Human capital accumulation, fertility and growth: a re-analysis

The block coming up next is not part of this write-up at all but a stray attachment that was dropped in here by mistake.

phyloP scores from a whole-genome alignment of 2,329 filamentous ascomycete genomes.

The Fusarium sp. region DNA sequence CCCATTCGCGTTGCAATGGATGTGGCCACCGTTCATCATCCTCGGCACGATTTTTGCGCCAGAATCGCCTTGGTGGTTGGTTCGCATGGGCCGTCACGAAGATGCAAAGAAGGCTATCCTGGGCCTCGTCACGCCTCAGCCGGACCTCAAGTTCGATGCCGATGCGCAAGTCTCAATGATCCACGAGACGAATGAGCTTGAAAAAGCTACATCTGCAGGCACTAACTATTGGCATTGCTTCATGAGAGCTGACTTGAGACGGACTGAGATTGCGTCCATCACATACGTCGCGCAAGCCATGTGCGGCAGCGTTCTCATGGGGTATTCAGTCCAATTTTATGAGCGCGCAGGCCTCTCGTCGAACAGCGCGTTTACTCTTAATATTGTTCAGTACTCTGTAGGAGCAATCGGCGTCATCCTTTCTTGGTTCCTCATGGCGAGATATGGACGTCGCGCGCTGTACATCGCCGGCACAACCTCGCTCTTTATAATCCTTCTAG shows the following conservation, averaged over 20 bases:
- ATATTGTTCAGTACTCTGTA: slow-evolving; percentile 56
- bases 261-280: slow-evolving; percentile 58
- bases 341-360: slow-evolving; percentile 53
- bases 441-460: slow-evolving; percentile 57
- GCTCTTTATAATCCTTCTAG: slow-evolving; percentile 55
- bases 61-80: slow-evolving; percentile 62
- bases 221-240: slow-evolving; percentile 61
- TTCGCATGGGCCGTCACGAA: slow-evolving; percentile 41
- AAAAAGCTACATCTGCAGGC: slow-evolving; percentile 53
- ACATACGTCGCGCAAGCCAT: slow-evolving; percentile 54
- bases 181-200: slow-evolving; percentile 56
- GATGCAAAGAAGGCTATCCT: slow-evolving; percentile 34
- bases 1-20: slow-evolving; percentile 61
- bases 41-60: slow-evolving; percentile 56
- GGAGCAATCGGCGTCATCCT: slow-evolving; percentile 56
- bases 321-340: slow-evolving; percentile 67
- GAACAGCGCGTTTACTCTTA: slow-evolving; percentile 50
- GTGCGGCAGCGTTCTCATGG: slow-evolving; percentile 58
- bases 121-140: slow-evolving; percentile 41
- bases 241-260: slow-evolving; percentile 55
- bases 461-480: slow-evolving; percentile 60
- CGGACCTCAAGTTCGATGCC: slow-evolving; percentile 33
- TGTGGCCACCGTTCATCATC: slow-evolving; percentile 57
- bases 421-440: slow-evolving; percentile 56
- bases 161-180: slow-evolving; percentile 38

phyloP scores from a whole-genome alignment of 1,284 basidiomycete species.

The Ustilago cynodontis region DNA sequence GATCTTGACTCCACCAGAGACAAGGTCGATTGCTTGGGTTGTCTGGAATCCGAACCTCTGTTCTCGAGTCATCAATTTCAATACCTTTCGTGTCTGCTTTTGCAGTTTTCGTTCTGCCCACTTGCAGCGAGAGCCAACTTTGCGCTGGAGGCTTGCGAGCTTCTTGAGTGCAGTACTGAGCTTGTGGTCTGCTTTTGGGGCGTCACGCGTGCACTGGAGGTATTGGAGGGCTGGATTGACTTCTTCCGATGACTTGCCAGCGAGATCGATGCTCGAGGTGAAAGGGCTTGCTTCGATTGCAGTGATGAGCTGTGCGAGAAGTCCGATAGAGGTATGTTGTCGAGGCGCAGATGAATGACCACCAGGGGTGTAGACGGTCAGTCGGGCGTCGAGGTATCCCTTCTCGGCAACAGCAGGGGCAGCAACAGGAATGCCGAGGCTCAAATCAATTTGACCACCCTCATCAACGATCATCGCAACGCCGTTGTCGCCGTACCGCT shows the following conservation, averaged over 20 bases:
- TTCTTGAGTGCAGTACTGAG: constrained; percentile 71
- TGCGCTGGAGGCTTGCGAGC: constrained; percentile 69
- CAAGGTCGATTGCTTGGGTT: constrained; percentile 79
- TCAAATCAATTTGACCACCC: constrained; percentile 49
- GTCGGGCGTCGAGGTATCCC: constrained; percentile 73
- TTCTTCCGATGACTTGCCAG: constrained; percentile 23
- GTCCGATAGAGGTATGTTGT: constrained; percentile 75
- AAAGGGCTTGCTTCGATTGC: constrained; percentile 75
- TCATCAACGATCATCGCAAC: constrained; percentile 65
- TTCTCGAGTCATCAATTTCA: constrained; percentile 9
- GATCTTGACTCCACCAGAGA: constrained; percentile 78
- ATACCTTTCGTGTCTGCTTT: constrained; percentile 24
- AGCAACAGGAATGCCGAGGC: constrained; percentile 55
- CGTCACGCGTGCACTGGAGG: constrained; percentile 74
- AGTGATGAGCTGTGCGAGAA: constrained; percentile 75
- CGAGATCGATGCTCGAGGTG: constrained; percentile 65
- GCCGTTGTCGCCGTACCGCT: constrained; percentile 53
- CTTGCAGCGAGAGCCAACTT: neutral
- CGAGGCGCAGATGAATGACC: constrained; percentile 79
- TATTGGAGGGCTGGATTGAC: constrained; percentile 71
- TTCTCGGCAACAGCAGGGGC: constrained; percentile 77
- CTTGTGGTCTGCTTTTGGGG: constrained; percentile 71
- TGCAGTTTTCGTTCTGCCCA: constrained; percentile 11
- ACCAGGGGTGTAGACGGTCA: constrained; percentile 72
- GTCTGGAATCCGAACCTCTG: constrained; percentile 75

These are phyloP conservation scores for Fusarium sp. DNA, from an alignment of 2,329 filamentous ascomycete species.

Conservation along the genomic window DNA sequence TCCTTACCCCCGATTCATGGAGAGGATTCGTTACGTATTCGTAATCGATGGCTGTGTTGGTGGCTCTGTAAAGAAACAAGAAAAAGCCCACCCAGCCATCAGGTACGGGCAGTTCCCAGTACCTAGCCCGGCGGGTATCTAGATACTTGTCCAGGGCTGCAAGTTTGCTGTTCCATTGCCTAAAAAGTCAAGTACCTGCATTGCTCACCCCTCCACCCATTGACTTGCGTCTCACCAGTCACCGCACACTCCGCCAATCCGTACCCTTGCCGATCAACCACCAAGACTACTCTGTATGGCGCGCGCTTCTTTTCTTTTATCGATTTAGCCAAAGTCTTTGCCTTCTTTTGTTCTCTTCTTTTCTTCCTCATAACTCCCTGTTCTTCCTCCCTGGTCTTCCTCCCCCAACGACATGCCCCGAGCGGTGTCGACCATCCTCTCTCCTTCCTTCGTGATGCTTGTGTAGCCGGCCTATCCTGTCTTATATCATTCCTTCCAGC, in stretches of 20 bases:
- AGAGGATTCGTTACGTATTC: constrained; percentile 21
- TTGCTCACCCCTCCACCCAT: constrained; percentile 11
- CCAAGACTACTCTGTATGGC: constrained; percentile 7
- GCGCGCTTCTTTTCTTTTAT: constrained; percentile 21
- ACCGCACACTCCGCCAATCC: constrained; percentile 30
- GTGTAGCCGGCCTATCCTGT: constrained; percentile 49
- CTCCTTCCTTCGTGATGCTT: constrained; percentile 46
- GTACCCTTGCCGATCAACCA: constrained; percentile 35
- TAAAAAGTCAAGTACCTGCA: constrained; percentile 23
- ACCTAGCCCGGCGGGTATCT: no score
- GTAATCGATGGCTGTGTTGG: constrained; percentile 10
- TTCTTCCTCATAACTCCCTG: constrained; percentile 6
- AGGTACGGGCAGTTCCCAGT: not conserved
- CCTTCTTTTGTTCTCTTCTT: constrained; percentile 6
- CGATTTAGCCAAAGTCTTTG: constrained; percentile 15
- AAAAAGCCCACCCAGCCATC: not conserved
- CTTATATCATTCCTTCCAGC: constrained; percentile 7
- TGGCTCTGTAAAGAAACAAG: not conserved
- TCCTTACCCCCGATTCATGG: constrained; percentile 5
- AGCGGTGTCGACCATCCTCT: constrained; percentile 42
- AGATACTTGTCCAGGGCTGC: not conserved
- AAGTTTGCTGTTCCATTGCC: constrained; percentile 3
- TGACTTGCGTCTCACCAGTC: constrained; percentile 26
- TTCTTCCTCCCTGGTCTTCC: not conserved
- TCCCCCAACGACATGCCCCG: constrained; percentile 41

This paper develops an economic growth model with endogenous fertility. In doing so, it provides a new explanation for the relation between fertility, economic development and human capital accumulation. The model emphasizes the role returns on human capital play in economic development through individuals' allocation of time between acquiring human capital and production and rearing of children. In the model, production and rearing children are time intensive and accumulating human capital requires time and has a cost. Individuals' stock of human capital depends positively on the time allocated to education and on their parents' stock of human capital. Moreover, increases in the parents' stock of human capital raises the rate of return on human capital investment. As a result, individuals choose to allocate more time to education and less to producing and rearing children as their parents' stock of human capital increases. The model also demonstrates that individuals' choices on fertility and education may lead to multiple equilibria. Specifically, even if individuals' utility depends relatively more on their own consumption rather than on the number of children that they have, countries that have a low enough initial stock of human capital converge to a development trap with large families, little human capital and low output per capita.
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